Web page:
Get the Customer to Do More
Online check-in for flights is a great innovation. Instead of standing in line at the check-in desk I can select my seat and print my boarding card at the computer on my desk (or on my smart phone). For me, the passenger, online check-in offers time saving, control and convenience. For the airline it means less administration, fewer check-in desks and competitive advantage (I would rather fly with an airline that offers it). It is an example of a service innovation where part of the task has been transferred to the customer. We are seeing this kind of idea from all sorts of service providers.
Take health care as an example. Patients themselves are increasingly turning to the internet and to self-help groups. In the UK NHS Direct gives advice and help to approaching 10m people a year by phone and internet. This saves many visits to the surgery where people have to wait their turn to see a doctor. PatientsLikeMe is an internet based user group that helps people to explore their symptoms, conditions, treatments and research reports. They claim that by learning from other patients and sharing the user experiences you can take control of your illness. Kaiser Permanente is a health firm that supports diabetes sufferers. It encourages them to undertake self-diagnostic checks which are analyzed by specialists who then advise courses of action over the phone. New York medical center Montefiore has reduced hospital admissions by 30% for older patients by using sensors which enable doctors to monitor their progress remotely. The combination of monitoring, self-help and remote specialist support has the ability to deliver improved health and lower costs.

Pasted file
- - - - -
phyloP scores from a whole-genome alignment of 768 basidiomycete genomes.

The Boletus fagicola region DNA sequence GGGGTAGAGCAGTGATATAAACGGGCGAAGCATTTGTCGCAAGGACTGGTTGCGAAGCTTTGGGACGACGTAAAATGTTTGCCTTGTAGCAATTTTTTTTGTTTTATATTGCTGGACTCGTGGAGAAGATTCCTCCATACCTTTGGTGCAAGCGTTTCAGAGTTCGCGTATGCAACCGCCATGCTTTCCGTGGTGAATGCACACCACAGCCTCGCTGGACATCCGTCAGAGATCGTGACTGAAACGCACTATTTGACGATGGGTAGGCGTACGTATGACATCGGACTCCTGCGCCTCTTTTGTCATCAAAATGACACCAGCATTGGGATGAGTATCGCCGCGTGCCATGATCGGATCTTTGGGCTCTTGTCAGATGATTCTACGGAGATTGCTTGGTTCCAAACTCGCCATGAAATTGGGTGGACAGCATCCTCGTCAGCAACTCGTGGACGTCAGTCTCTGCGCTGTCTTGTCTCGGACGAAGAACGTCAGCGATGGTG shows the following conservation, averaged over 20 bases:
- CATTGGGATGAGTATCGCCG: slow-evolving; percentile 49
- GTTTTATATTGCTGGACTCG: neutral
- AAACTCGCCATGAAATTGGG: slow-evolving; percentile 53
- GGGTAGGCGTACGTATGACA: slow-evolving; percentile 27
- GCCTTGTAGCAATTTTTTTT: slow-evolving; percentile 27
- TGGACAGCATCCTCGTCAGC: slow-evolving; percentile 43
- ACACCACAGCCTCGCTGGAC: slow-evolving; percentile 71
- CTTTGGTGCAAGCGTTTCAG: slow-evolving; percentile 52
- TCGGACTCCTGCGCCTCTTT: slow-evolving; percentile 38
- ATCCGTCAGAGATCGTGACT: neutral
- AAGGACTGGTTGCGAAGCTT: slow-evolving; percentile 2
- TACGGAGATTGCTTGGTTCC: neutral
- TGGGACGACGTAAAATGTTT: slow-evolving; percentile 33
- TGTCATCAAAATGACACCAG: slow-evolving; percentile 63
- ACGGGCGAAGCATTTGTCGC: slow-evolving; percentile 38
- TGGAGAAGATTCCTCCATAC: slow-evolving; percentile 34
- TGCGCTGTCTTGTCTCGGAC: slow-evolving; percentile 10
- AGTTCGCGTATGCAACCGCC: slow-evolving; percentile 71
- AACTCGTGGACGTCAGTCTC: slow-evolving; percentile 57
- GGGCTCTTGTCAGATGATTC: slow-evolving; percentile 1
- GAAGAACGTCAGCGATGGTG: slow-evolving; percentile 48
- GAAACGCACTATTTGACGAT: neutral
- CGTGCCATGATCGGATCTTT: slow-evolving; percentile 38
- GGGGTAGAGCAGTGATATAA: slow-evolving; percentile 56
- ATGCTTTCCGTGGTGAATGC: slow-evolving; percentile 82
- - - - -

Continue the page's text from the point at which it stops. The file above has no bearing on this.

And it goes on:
IKEA has become a highly successful furniture retailer using a model where the client does much of the work. Not only do you have to assemble the kits yourself but you act as store man when you retrieve the goods in their warehouse.
Another celebrated case is the crowdsourcing pioneer, Threadless, which is a company that produces T-shirts. It gets its customers to submit designs for new tops and then to vote to choose their favorites. Threadless then produces the most popular designs and unsurprisingly they sell well.
Take a look at the processes involved in the delivery and use of your goods and services. Break it down into a series of steps. For each step ask the question – ‘Can we get the customer to do this?’ If you can transfer part of the task to the client you might end up with a win, win – better for them and better for you. Just like online check-in.
Paul Sloane writes, speaks and leads workshops on creativity, innovation and leadership. He is the author of The Innovative Leader and editor of A Guide to Open Innovation and Crowdsourcing, both published by Kogan-Page.